A large number of the firms use IR derivatives to swap from floating-rate debt to fixed-rate debt at 41.2%. In addition to swapping existing debt, IR derivatives are also used by a significant proportion of firms to fix in advance the rate or spread on new debt issues as well as to take positions to reduce costs or lock-in rates. It’s been found that firms use different types of options to manage risks such as FX risk, IR risk and commodity risk. Firms using derivatives, 68.75% reported that they have used some form of options. FX options are the most popular, used by 65.3% of the firms, where as IR and commodity options are used by 30.4% and 4.3% of the firms using derivatives respectively. Options usage is more in foreign currencies and interest rates.
The study indicates that one third of the firms don’t use derivatives because their exposures are not considerable. The most important point why they don’t use derivatives are concerns about disclosures of derivatives activity required under Financial Accounting Standards Board (FASB) rules and concerns about the perceptions of derivatives usage by investors, regulators, analysts, public and costs of establishing and maintaining derivatives programmes exceeding the expected benefits. The study concludes that most important objective of the firms behind the use of derivatives is to manage volatility in cash flows and the market value of the firm followed by managing the volatility in accounting earnings and managing balance sheet accounts or ratios. The study also shows that the most common instrument to hedge the exposure for contractual commitments or repatriations is options.
From the above literature reviews it’s been observed that firms consider derivative as a very important tool in managing risks and many firms’ measure risks before including derivatives in their portfolios. Organisations widely use variety of derivatives to manage, reduce and hedge different kind of risks, mainly foreign exchange risk, interest rate risk, credit risks. Its been found out that firms manage these risks by using derivatives like – credit derivatives (credit default swaps, credit linked notes, total return swaps) currency derivatives, interest rate derivatives, equity derivatives etc.
Aims of the study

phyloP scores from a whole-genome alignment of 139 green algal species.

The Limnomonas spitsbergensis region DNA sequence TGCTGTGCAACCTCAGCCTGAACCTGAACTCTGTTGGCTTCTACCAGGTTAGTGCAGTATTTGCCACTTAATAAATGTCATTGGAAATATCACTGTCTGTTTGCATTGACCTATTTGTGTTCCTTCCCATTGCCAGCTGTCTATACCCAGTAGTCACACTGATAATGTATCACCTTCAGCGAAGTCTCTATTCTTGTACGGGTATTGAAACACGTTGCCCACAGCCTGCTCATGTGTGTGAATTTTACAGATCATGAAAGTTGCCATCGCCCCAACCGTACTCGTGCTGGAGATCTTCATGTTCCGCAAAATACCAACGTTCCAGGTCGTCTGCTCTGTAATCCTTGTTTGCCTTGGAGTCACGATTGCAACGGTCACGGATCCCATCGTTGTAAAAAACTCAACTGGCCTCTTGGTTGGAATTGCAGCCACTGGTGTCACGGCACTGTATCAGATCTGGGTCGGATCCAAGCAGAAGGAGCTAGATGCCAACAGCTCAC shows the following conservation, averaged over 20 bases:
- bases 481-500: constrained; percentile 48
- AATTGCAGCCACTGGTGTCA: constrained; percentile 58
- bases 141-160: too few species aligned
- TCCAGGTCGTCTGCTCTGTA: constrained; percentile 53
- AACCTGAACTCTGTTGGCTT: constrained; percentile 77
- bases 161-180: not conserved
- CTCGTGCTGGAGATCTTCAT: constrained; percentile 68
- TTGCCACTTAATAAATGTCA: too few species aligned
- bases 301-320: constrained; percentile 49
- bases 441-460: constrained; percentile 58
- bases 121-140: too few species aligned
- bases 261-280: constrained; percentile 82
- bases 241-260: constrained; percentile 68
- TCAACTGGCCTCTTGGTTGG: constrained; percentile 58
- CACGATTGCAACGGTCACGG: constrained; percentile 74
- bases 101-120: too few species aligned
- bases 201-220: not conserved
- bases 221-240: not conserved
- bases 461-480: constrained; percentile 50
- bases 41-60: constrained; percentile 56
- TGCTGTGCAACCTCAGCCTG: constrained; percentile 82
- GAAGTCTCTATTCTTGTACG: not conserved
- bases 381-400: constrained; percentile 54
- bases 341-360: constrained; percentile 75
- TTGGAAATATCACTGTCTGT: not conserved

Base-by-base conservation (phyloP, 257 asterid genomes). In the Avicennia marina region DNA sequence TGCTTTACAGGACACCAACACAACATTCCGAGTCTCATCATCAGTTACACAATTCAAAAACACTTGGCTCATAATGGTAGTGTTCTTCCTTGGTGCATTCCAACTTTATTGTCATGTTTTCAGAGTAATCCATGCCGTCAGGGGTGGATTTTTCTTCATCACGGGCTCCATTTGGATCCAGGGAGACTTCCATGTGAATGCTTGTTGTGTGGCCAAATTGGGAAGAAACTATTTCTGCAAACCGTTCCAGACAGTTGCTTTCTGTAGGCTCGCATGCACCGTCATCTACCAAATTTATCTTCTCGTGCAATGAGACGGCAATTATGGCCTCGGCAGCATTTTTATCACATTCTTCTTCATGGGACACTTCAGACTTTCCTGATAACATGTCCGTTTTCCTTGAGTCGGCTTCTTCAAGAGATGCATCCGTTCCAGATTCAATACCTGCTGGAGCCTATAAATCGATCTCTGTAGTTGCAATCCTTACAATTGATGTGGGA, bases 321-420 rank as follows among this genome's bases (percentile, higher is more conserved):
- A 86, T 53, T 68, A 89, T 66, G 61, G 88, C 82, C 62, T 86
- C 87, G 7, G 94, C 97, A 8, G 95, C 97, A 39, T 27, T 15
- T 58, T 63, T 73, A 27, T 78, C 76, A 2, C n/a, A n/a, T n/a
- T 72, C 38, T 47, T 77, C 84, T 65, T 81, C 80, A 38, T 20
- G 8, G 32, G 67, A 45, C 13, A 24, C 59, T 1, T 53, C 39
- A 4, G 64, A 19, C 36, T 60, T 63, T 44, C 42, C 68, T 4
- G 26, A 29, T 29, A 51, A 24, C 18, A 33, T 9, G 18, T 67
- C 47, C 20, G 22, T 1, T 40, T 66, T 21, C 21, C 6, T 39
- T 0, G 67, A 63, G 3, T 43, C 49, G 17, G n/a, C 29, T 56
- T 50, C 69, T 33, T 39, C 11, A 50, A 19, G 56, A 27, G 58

During recent days risk management became very important aspect of global banking and financial services industry. During recent volatile environment banks are facing a huge amount of risks such as – credit risk, foreign exchange risk, interest rate risk, liquidity risk and market risk which affects bank’s survival and success. These risks can be effectively managed and reduced by using different kinds of derivatives. The main aim of this project is to conduct empirical analysis on the following elements:
- To analyse the effective management of different types of risks with the help of derivative instruments.
- To analyse banks risk management strategies and techniques to manage risks with the help of derivatives.
Objectives of the study
- To critically analyse importance of risk management strategies in banks during current difficult situations.
- To describe the importance of derivatives in managing and reducing risks.
- To analyse the best risk management practices adopted by banks in current global financial crisis.
As my study is focusing towards effective risk management with the help of derivatives, in order to analyse this I would like to use secondary data as informational source for my study. As this information is very much advisable and feasible for my area of study where I can gather information regarding derivative and risk management techniques, different types of derivative instruments used for managing different kinds of risks, importance of risk management strategies in banks with the help of finance and economics journals, books, finance and investment websites.
Along with this I will be critically analysing comparative case of risk management at Goldman Sachs and Lehman Brothers. As Goldman Sachs turned out be a biggest winner of the current financial crisis where as Lehman Brothers filed for chapter 11 bankruptcy. As Lehman Brothers lent huge amount of sub-prime loans and lost US$14bn in the crisis this made Lehman Brothers to file bankruptcy. However Goldman Sachs turned out to be the biggest winner of the financial crisis as it bought US$ 20bn worth of credit default swaps from AIG to protect against risks. This made Goldman Sachs real winner during current financial crisis. Adding to this I will be conducting a beta coefficient test on both the banks so that one can measure the risk and take appropriate steps to manage risks with the help of derivatives.
Scope and limitations of the study
Date collection is done through secondary resources.
The time allotted for the study is very short for discussing it in detail.
Study analyses only limited risk management techniques with the help of derivatives.
Proposed structure of the study
Chapter 1: Introduction.
Chapter 2: Literature Review – Risk management with the help of derivatives
Chapter 3: Research Methodology
Chapter 4: Research results and discussion.
Chapter 5: Findings & Conclusions.